Notable Voyages from Columbus to Parry

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G. Routledge, 1880 - Discoveries in geography - 568 pages
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Page 50 - After this, followed Columbus on horseback, surrounded by a brilliant cavalcade of Spanish chivalry. The streets were almost impassable from the countless multitude; the windows and balconies were crowded with the fair; the very roofs were covered with spectators.
Page 23 - As Columbus supposed himself to have landed on an island at the extremity of India, he called the natives by the general appellation of Indians, which was universally adopted before the true nature of his discovery was known, and has since been extended to all the aboriginals of the New World.
Page 243 - Drake threw into the common stock, with this remarkable expression, that " he thought it but just, that such as bore the charge of so uncertain a voyage on his credit, should share the utmost advantages that voyage produced.
Page 17 - He observed that the direction of the needle was not to the polar star, but to some fixed and invisible point. The variation, therefore, was not caused by any fallacy in the compass, but by the movement of the north star itself, which, like the other heavenly bodies, had its changes and revolutions, and every day described a circle round the pole.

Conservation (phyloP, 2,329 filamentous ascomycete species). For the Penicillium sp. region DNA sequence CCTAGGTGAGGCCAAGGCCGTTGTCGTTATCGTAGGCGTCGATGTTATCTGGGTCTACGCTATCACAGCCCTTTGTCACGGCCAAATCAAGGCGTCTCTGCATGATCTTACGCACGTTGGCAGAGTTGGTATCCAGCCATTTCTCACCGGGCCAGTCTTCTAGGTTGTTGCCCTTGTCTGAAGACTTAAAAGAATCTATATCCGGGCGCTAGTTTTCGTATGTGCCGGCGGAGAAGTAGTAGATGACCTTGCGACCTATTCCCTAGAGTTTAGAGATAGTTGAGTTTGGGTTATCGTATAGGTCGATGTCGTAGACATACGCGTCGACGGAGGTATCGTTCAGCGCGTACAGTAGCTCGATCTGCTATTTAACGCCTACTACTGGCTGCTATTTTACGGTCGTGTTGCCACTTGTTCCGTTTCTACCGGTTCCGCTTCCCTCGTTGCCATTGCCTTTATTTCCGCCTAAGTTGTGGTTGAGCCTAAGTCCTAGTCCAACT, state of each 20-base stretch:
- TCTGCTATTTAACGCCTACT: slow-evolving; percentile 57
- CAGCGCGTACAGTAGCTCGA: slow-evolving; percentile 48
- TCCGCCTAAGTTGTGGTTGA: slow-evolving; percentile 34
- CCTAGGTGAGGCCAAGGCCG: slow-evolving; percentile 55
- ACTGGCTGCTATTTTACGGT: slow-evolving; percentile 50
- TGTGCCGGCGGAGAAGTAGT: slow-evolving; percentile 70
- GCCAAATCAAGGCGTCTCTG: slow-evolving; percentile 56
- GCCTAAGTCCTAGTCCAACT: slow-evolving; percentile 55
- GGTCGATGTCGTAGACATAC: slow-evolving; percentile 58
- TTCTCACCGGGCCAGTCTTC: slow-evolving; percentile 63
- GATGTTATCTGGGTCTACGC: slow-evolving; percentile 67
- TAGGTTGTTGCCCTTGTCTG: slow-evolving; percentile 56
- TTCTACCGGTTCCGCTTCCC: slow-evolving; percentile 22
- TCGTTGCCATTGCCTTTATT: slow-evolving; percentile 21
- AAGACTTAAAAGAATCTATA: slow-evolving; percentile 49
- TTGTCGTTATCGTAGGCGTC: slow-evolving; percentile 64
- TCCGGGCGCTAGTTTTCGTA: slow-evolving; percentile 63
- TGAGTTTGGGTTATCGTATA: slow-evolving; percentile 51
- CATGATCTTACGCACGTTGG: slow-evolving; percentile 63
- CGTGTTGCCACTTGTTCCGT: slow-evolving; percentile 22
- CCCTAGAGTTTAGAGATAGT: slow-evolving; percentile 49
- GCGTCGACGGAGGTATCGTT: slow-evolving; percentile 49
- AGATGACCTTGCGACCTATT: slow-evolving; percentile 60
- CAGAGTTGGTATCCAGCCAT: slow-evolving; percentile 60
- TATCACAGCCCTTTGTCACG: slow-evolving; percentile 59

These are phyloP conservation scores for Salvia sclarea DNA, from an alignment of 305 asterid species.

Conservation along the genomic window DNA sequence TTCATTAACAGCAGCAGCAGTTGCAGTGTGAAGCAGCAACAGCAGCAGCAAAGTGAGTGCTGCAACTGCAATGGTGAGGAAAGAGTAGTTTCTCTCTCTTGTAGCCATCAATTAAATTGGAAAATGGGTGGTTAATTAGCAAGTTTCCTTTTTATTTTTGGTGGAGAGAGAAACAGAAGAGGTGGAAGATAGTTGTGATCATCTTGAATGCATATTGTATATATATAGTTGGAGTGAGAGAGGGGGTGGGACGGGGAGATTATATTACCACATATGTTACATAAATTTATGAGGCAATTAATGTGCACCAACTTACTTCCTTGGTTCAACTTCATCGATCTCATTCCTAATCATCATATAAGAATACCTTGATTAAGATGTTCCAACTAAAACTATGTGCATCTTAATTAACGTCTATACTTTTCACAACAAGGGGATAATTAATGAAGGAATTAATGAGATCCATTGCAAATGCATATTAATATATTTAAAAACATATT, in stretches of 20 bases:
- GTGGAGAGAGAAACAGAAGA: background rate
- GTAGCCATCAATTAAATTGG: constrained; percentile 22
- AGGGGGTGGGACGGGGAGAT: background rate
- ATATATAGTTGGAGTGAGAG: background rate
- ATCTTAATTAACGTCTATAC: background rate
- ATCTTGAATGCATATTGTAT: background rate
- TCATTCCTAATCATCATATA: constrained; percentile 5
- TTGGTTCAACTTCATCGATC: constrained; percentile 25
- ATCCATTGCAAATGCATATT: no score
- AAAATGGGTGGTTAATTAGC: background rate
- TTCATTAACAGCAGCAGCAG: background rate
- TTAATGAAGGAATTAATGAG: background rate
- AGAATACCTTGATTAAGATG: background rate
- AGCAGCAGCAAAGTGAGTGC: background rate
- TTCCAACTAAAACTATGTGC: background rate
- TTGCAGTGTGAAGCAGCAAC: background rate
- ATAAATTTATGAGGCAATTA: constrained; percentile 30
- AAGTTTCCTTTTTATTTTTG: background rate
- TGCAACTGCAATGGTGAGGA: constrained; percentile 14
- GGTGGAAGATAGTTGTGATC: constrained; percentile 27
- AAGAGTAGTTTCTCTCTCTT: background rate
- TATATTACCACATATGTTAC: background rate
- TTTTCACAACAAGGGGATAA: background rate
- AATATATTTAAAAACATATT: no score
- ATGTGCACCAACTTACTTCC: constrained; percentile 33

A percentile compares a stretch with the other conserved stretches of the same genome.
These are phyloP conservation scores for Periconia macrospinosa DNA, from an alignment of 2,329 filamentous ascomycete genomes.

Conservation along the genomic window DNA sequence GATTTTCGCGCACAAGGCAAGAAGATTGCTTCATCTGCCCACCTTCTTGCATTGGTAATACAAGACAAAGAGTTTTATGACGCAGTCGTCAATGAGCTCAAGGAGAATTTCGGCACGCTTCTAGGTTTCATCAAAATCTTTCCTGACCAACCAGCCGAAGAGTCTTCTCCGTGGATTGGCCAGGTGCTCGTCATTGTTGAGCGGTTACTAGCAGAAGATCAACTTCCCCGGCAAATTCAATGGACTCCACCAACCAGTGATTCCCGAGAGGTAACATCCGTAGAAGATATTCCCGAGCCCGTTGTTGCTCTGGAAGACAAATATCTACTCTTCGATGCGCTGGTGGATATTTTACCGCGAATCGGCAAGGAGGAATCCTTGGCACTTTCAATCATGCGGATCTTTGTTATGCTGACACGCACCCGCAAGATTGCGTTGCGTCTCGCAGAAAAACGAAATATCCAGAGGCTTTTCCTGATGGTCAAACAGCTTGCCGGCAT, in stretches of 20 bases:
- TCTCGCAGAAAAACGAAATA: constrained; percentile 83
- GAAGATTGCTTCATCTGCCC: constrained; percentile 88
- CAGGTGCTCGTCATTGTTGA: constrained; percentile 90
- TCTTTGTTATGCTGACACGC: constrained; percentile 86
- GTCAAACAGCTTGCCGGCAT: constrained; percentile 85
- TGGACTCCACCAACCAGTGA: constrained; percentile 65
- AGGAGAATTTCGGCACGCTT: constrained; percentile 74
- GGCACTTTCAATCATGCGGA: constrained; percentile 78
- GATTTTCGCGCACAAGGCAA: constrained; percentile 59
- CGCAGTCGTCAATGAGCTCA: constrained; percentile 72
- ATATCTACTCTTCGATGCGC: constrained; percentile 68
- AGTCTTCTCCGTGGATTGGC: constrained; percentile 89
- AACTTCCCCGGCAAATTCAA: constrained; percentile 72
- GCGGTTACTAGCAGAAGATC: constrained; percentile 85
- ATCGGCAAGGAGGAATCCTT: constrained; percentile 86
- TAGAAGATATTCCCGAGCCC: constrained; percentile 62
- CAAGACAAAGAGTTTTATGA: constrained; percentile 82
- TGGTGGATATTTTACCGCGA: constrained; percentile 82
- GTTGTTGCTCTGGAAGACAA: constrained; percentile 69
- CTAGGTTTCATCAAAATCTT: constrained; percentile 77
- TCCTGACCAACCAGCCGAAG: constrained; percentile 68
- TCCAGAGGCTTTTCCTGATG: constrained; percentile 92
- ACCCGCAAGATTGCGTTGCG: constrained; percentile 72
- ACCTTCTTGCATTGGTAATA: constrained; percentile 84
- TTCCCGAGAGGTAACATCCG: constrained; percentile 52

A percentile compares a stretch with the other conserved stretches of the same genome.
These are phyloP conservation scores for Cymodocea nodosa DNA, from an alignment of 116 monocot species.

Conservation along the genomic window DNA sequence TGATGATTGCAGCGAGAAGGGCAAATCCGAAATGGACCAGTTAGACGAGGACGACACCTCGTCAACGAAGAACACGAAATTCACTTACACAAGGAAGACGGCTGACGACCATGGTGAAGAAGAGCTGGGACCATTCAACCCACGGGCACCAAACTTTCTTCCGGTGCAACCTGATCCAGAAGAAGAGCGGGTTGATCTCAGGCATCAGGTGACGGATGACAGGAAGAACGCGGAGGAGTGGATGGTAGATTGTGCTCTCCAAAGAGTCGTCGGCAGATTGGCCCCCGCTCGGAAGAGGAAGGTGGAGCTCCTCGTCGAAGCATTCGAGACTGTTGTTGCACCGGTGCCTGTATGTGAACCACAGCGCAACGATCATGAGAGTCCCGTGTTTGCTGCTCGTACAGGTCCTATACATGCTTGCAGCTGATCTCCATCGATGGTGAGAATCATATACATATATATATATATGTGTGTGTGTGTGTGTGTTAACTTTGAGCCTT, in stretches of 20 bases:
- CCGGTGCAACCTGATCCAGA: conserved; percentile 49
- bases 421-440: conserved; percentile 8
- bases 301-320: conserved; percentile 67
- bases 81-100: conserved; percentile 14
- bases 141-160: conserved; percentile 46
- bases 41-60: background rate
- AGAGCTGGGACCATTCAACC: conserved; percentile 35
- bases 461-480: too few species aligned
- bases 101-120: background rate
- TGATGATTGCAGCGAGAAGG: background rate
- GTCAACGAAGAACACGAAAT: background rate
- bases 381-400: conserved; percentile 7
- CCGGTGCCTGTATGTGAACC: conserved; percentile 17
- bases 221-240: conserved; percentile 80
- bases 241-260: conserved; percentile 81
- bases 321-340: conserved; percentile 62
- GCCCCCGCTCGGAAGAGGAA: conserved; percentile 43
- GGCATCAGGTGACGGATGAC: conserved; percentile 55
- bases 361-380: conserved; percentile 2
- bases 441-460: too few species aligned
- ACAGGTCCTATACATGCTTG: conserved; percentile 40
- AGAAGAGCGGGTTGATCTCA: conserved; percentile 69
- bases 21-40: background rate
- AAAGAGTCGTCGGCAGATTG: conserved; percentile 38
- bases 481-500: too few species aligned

Page 457 - ... decks lay open to her top-men, who, having at their first volley driven the Spaniards from their tops, made prodigious havoc with their small arms, killing or wounding every officer but one that ever appeared on the quarter-deck, and wounding in particular the general of the galleon himself.
Page 175 - Round his neck was a string of pearls about the size of hazel-nuts, the string took two turns and reached to his middle; above it he wore a thin round gold chain which bore a jewel of the form of a heart, surrounded with larger pearls, and all full of rubies; in...
Page 456 - S., being just a month from their arrival on their station, they were relieved from this state of uncertainty ; when, at sun-rise, they discovered a sail from the mast-head, in the SE quarter. On this, a general joy spread through the whole ship ; for they had no doubt but this was one of the galleons, and they expected soon to see the other. The commodore instantly stood towards her, and at half an hour after seven they were near enough to see her from the Centurion's deck ; at which time the galleon...
Page 563 - ... surprisingly great), but also to the cultivation of that religious feeling which so essentially improves the character of a seaman, by furnishing the highest motives for increased attention to every other duty. Nor was the benefit confined to the eighteen or twenty individuals whose want of scholarship brought them to the school-table, but extended itself to the rest of the ship's company, making the whole lower deck...
Page 405 - I had a lingering view of approaching death, and little or no hopes of escaping it ; and I must confess that my courage, which I had hitherto kept up, failed me here ; and I made very sad reflections on my former life, and looked back with horror and detestation on actions which before I disliked, but now I trembled at the remembrance of.

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